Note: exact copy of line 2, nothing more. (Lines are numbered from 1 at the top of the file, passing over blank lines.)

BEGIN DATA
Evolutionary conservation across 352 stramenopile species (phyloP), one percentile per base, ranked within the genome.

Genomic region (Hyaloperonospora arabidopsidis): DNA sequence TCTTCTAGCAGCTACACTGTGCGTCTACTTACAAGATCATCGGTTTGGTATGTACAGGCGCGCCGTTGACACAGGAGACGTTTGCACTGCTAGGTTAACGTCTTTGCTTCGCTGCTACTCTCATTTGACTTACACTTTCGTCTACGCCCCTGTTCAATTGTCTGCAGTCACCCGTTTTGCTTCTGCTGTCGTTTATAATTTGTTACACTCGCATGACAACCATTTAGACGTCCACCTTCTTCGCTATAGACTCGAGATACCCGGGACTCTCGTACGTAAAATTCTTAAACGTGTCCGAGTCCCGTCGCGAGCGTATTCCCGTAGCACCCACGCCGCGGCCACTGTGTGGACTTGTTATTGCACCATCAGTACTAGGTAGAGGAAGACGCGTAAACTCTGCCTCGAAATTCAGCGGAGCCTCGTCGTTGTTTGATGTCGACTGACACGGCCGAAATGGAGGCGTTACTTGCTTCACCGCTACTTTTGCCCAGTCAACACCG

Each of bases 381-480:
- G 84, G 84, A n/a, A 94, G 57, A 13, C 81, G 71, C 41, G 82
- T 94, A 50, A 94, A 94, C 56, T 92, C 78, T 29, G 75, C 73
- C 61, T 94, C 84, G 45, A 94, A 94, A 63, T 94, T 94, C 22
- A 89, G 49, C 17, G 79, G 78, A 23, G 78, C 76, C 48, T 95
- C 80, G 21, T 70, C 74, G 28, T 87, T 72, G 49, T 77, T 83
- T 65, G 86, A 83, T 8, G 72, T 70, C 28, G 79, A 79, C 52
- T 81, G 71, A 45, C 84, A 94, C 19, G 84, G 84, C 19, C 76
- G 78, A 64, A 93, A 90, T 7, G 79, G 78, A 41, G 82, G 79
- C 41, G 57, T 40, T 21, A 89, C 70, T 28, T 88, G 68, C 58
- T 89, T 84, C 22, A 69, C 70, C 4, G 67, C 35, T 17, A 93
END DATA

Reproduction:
Genomic region (Hyaloperonospora arabidopsidis): DNA sequence TCTTCTAGCAGCTACACTGTGCGTCTACTTACAAGATCATCGGTTTGGTATGTACAGGCGCGCCGTTGACACAGGAGACGTTTGCACTGCTAGGTTAACGTCTTTGCTTCGCTGCTACTCTCATTTGACTTACACTTTCGTCTACGCCCCTGTTCAATTGTCTGCAGTCACCCGTTTTGCTTCTGCTGTCGTTTATAATTTGTTACACTCGCATGACAACCATTTAGACGTCCACCTTCTTCGCTATAGACTCGAGATACCCGGGACTCTCGTACGTAAAATTCTTAAACGTGTCCGAGTCCCGTCGCGAGCGTATTCCCGTAGCACCCACGCCGCGGCCACTGTGTGGACTTGTTATTGCACCATCAGTACTAGGTAGAGGAAGACGCGTAAACTCTGCCTCGAAATTCAGCGGAGCCTCGTCGTTGTTTGATGTCGACTGACACGGCCGAAATGGAGGCGTTACTTGCTTCACCGCTACTTTTGCCCAGTCAACACCG